[Barlow’s] European Theater 1340th Engineer Combat Battalion
A personal relic from one of the war’s most distinguished engineer battalions.
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This map of Europe and North Africa tells a story unlike many other similar commemorations that were produced by Allied units in the days and weeks immediately after V-E Day. A two-color base map identifies in red the route of the 1340th Engineer Combat Battalion and its predecessor unit between October of 1942 and May of 1945. Black ink is used to identify prewar international borders, cities, and a brief campaign chronology.
The simplified image and nondescript text belies the action undertaken by the unit during the North African and European campaigns. A line across Morocco and Algeria represents a grueling 1,100+ mile march across the Atlas Mountains to be forged in the first fires of the conflict. “Landed near St. Laurent su Mer, France” is an understated way to inform the audience the unit landed at Omaha Beach on D-Day. Overall, the battalion was engaged in eight distinct campaigns; including the spearhead at Sicily and Normandy, and received the Presidential Unit Citation. There are no glamorous illustrations, tables of POW statistics or flashy unit insignia typical of other unit history maps celebrating wartime accomplishments. The official record and extensive territory covered by the unit was enough to do the talking.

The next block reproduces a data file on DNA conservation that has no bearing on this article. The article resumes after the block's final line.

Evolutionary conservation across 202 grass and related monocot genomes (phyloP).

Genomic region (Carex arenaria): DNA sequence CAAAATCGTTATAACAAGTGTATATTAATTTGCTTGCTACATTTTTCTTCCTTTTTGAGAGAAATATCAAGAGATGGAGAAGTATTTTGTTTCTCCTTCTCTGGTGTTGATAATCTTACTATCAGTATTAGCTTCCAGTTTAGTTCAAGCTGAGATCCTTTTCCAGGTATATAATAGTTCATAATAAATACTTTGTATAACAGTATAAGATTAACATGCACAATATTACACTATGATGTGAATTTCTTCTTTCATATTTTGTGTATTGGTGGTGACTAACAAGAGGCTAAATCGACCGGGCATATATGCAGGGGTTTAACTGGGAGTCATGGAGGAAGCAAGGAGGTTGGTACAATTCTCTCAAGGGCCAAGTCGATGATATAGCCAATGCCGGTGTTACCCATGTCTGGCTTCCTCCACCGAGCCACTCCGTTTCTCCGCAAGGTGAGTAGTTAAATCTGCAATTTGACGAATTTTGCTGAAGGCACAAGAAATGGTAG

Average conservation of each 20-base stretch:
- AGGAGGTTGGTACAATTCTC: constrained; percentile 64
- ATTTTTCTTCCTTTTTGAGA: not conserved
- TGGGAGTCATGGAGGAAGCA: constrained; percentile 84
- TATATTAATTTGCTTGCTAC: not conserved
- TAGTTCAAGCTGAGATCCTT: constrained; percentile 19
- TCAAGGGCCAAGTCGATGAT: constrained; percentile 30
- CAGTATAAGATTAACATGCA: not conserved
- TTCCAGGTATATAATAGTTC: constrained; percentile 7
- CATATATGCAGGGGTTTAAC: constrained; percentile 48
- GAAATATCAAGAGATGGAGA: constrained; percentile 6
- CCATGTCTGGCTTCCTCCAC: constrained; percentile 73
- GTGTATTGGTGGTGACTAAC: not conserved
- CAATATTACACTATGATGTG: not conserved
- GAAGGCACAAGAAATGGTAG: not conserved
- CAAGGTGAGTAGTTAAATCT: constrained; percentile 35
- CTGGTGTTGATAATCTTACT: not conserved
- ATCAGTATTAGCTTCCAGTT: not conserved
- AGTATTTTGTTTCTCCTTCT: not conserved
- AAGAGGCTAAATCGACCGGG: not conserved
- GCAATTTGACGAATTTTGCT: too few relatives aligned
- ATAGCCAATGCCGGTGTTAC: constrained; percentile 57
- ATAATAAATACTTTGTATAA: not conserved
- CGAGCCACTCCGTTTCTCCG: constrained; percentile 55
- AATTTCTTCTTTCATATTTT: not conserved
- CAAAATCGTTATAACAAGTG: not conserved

What truly sets this map apart is the dozens of signatures and addresses from the friends and peers of Robert Barlow, the original owner of the map whose signature is faintly visible at the top. Hailing from across the United States, these individuals were likely from the same platoon or company as Mr. Barlow, making this map a unique personal relic of the war.
Publication Date: 1945
Author: Robert Barlow
Sheet Width (in): 21.00
Sheet Height (in): 23.25
Condition Description: Chipping and minor loss to the sheet in the corners from where the map was previously hung. Two 2" tears in the top and bottom have been repaired on the verso. Moderate soiling and a few spots visible within the sheet. However, given its history and age, the wear isn't so severe and the map remains eminently presentable.